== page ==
The UK economy is shrinking, as is the pound, which is buying less than 1.12 euros for the first time since mid-January. Investors are becoming increasingly unsettled over Brexit, particularly with Boris Johnson a hot favourite to become the UK's next prime minister.
The British pound slipped below €1.12 on Tuesday in spite of ONS data showing unemployment steady at multi-decade lows and better-than-expected earnings growth of 3.1 percent.
A quote of €1.1195 was the pound’s lowest level against the euro in nearly five months, though it had recovered by the start of Tuesday’s US session to levels near €1.122.
Investors are steering clear of sterling following Monday’s surprising (and more important) data which outlined just how significant the consequences of Brexit paralysis have been: the UK economy is shrinking, the ONS has said, with the latest figures showing economic contraction for a second consecutive month, this time by 0.4 percent for the month of April.
Pound valuations will, of course, continue to fluctuate based on No-deal, Deal and Remain probabilities.
The latest betting patterns in the UK reflect an increased likelihood of Boris Johnson — an ardent Brexiteer and no-deal supporter — becoming the UK’s next prime minister. One analyst told The Telegraph two weeks ago that a Johnson premiership would result in further pound depreciation worth 4–5 percent. In recent weeks, British bookmakers have slashed the odds on Mr. Johnson becoming PM from a general 7/4 to levels between 1/2 and 4/6, implying a 60–66.67 percent chance of him winning the keys to Number 10.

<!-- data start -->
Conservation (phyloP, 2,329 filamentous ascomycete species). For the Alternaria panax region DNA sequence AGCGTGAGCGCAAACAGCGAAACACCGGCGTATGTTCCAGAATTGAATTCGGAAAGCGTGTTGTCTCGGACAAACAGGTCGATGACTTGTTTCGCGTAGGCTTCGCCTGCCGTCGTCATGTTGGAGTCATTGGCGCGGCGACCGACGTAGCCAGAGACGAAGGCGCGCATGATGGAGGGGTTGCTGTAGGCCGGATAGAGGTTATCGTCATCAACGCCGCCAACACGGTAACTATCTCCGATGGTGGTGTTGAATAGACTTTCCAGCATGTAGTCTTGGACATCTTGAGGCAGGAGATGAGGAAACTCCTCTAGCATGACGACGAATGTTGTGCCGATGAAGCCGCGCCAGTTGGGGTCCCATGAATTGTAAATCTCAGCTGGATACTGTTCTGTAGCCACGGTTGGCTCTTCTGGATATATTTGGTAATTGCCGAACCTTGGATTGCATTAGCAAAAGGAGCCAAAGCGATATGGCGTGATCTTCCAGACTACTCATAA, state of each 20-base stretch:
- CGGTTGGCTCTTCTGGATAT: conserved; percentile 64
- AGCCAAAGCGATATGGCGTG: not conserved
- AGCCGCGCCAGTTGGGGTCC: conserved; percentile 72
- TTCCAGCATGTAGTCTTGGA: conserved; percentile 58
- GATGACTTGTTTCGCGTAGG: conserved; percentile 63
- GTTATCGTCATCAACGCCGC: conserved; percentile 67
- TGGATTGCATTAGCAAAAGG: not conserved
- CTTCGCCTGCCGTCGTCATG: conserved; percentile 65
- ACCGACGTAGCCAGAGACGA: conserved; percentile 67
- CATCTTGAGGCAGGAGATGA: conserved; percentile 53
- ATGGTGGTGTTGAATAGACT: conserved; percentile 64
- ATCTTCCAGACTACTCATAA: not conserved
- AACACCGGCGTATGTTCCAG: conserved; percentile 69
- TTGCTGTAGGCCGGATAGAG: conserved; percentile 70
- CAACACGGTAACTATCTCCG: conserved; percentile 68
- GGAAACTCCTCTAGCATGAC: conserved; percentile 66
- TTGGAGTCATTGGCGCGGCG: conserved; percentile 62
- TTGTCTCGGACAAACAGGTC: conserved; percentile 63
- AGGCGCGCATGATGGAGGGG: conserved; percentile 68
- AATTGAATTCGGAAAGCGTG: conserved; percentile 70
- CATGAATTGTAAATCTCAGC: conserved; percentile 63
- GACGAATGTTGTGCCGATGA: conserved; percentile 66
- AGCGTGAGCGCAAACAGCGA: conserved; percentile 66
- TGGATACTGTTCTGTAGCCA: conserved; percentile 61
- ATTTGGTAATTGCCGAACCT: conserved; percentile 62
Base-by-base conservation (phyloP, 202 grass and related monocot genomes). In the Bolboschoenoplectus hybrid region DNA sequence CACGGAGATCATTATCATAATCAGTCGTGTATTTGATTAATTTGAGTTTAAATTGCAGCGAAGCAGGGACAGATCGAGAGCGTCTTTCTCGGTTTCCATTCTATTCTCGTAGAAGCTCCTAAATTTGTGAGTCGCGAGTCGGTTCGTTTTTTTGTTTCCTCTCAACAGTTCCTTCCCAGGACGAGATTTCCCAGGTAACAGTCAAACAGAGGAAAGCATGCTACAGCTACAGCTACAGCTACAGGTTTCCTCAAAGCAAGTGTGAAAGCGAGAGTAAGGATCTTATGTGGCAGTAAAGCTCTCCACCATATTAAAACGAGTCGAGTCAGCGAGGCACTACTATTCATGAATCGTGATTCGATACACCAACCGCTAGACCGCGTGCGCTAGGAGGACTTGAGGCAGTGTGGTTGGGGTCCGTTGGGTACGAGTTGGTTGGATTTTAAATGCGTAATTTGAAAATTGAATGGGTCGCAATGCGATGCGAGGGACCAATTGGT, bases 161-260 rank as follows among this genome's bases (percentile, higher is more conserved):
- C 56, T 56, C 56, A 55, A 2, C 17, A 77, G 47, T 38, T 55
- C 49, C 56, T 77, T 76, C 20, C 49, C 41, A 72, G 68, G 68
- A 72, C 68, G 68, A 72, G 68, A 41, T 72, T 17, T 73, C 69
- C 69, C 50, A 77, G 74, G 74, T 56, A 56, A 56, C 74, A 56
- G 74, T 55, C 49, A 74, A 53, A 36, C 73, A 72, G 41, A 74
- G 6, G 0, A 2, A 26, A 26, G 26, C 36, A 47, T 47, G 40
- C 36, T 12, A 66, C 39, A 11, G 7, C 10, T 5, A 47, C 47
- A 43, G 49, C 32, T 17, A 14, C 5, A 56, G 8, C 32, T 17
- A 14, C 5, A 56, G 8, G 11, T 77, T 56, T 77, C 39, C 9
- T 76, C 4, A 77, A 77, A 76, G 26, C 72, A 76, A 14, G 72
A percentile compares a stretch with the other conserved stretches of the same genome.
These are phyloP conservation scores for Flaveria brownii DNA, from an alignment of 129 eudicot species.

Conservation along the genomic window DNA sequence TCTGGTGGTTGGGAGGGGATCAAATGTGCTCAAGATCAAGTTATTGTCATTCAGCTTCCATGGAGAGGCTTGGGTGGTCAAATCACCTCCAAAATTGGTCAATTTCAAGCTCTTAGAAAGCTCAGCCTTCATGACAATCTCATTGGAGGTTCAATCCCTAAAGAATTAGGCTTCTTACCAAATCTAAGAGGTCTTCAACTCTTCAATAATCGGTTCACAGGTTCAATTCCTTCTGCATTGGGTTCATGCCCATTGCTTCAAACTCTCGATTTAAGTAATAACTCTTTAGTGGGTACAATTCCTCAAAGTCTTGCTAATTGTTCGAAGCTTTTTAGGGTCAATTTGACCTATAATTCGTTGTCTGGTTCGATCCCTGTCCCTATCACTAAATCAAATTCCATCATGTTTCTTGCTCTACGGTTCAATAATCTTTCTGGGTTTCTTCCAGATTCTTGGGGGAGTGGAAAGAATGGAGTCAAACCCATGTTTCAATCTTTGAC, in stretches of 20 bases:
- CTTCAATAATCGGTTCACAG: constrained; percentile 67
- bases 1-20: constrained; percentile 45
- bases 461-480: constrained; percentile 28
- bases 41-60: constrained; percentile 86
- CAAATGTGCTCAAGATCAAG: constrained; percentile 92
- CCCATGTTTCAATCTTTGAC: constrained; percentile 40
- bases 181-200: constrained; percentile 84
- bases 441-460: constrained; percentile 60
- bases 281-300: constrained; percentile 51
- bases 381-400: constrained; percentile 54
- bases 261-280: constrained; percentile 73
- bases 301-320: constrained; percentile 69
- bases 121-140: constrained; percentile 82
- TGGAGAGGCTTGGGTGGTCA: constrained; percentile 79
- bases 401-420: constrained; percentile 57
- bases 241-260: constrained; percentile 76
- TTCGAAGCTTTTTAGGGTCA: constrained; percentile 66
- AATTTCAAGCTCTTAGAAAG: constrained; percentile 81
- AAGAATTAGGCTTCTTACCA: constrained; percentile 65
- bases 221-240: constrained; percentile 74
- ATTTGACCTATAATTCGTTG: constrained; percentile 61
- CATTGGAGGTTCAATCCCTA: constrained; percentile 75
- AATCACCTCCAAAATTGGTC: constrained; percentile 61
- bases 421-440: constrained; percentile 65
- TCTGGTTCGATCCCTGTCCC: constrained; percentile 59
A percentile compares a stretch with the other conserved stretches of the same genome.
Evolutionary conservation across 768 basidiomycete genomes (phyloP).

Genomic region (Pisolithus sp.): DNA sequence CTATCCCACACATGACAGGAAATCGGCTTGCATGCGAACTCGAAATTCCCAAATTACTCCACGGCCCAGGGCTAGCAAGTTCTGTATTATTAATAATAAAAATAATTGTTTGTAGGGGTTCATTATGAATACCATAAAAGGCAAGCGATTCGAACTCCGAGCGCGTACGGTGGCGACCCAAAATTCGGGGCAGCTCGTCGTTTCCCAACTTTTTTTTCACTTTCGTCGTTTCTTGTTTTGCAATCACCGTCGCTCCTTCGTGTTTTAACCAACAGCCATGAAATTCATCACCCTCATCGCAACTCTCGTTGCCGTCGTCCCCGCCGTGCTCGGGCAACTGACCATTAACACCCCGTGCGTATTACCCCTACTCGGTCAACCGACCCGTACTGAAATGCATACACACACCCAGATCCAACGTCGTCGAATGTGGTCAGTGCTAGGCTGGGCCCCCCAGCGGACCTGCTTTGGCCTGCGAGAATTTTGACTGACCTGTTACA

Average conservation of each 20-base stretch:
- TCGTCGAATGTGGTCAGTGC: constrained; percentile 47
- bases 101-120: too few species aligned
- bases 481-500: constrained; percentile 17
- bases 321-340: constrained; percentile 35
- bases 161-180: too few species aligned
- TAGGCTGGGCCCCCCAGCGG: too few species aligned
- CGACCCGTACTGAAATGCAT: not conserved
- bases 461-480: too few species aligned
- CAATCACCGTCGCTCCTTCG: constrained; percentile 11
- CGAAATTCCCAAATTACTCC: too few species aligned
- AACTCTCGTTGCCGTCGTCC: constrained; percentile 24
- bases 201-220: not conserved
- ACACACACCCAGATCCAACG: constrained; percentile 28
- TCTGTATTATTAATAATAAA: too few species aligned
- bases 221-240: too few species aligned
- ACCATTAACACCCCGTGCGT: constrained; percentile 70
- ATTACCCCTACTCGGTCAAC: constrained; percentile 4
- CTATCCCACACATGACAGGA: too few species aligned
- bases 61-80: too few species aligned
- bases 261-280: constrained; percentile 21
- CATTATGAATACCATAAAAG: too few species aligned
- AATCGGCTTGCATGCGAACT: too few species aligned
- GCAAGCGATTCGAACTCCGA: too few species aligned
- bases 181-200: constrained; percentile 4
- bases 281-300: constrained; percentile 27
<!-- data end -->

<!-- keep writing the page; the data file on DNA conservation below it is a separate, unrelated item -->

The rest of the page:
“Our economists believe the risks of both a hard Brexit and Remain have increased,” said Morgan Stanley’s Hans Redeker this week. However, several banks, including ING and Goldman Sachs, continue to play down the risk of no-deal, thereby suggesting that the pound is undervalued.
Although “ongoing uncertainty may continue to weigh on the pound,” per Morgan’s Redeker, any near-term currency weakness is likely to be limited given the presence of surprisingly hawkish rhetoric from the Bank of England.
“We probably would have to return to something like a neutral stance earlier than markets project,” BoE Monetary Policy Committee member Michael Saunders said in a speech at Solent University on Monday. “I want to stress that the MPC does not necessarily have to keep rates on hold until all Brexit uncertainties are resolved,” he added.
The stance taken by central bankers in the UK contrasts starkly with those being taken elsewhere in the world. In recent weeks, central banks in Australia, the US, New Zealand and India have either cut interest rates or hinted at cuts in the months to come. Since interest rates are the principal drivers of foreign exchange rates, this is to the pound’s advantage.
With such obvious political uncertainties in play, precise GBP forecasts are hard to come by. Among those to offer forecasts for June are the team at TradingEconomics.com, whose proprietary macro model expects GBP/EUR marginally higher by month-end at €1.126.
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